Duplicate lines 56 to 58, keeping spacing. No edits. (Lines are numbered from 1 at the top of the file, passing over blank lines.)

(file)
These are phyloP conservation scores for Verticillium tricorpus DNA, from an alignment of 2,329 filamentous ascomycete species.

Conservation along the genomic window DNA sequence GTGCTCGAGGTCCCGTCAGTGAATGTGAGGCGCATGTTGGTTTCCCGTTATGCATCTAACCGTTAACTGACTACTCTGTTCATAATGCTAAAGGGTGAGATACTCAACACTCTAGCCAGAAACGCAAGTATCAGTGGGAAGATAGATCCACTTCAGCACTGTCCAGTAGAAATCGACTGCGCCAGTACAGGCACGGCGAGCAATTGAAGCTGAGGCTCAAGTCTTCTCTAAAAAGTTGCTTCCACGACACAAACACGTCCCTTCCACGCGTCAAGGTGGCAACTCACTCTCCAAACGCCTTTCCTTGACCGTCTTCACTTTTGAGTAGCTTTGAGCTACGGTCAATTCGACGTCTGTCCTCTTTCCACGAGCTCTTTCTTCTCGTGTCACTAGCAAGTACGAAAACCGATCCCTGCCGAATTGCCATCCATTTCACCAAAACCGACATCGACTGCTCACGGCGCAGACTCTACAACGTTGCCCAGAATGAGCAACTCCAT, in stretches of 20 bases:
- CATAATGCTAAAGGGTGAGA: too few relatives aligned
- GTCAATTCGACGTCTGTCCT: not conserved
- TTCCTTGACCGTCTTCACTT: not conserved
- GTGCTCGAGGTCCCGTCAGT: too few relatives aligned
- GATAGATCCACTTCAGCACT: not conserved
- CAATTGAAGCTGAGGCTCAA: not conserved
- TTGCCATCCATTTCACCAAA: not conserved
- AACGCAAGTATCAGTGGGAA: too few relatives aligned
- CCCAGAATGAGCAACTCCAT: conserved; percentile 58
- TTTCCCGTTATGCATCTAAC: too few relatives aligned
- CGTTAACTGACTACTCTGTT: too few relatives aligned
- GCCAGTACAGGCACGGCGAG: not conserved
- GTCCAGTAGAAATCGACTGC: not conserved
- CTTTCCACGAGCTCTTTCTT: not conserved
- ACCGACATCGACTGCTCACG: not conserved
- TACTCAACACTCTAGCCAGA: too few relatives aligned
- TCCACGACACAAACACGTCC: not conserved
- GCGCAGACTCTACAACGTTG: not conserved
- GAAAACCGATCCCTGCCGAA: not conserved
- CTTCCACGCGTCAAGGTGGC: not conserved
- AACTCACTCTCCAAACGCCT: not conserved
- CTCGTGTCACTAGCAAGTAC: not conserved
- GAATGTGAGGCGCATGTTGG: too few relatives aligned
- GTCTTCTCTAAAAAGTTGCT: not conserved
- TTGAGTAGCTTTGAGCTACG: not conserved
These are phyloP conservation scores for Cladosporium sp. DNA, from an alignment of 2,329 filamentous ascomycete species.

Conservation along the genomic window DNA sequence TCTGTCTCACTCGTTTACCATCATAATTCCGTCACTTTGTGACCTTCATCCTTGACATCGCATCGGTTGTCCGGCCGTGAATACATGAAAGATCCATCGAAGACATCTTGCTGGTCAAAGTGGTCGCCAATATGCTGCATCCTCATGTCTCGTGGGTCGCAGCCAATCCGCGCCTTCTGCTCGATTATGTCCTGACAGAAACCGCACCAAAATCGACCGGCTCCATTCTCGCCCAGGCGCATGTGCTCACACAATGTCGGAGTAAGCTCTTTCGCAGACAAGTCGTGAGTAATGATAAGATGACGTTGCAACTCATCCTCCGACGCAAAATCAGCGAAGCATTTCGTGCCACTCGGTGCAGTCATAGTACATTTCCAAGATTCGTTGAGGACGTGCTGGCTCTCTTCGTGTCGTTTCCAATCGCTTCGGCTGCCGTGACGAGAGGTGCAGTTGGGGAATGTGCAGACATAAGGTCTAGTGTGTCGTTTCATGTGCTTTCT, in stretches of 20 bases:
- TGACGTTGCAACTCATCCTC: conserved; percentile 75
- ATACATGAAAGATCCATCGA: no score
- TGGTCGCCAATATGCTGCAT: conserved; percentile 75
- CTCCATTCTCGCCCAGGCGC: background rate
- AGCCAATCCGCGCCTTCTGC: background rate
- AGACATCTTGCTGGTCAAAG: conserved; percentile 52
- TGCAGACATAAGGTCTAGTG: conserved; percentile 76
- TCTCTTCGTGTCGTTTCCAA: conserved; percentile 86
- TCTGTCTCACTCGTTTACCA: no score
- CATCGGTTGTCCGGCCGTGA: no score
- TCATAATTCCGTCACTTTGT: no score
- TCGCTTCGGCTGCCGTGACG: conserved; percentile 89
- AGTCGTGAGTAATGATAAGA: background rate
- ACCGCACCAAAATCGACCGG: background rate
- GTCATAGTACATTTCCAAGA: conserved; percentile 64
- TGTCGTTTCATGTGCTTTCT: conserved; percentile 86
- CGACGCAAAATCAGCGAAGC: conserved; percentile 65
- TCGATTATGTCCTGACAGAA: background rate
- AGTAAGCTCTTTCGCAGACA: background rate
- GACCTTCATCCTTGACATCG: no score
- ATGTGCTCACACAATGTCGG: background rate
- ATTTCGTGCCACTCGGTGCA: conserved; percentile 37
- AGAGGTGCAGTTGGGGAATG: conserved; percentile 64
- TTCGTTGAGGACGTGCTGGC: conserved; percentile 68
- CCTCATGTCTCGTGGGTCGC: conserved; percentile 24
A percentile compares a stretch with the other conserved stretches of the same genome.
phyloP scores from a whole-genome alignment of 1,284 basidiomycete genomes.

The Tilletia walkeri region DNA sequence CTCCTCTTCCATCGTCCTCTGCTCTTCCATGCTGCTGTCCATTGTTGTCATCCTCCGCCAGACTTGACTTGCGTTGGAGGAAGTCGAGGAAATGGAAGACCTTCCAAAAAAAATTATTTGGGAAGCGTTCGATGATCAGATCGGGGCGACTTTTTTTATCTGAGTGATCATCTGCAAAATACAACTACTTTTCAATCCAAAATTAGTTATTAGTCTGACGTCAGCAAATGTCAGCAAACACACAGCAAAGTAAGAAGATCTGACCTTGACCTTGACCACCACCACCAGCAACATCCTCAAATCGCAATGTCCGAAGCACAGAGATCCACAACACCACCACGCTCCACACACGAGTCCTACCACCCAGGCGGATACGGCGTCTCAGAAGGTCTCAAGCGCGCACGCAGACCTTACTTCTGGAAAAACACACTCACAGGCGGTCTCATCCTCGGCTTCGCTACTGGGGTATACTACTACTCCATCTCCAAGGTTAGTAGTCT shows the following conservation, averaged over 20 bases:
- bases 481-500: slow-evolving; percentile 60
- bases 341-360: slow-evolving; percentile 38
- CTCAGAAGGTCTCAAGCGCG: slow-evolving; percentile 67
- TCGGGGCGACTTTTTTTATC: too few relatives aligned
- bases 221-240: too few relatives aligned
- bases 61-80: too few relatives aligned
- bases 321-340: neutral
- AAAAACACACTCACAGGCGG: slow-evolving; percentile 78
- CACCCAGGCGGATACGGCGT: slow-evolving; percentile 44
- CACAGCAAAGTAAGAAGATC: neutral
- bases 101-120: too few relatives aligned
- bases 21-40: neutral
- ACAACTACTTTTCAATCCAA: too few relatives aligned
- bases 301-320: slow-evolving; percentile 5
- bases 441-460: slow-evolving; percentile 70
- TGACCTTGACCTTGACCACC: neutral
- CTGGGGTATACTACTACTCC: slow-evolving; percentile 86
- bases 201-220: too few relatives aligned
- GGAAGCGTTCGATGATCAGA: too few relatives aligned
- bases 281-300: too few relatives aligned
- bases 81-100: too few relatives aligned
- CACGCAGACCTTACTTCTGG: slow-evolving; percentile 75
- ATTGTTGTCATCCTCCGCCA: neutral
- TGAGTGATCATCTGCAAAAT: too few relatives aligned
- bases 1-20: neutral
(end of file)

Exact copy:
phyloP scores from a whole-genome alignment of 1,284 basidiomycete genomes.

The Tilletia walkeri region DNA sequence CTCCTCTTCCATCGTCCTCTGCTCTTCCATGCTGCTGTCCATTGTTGTCATCCTCCGCCAGACTTGACTTGCGTTGGAGGAAGTCGAGGAAATGGAAGACCTTCCAAAAAAAATTATTTGGGAAGCGTTCGATGATCAGATCGGGGCGACTTTTTTTATCTGAGTGATCATCTGCAAAATACAACTACTTTTCAATCCAAAATTAGTTATTAGTCTGACGTCAGCAAATGTCAGCAAACACACAGCAAAGTAAGAAGATCTGACCTTGACCTTGACCACCACCACCAGCAACATCCTCAAATCGCAATGTCCGAAGCACAGAGATCCACAACACCACCACGCTCCACACACGAGTCCTACCACCCAGGCGGATACGGCGTCTCAGAAGGTCTCAAGCGCGCACGCAGACCTTACTTCTGGAAAAACACACTCACAGGCGGTCTCATCCTCGGCTTCGCTACTGGGGTATACTACTACTCCATCTCCAAGGTTAGTAGTCT shows the following conservation, averaged over 20 bases:
- bases 481-500: slow-evolving; percentile 60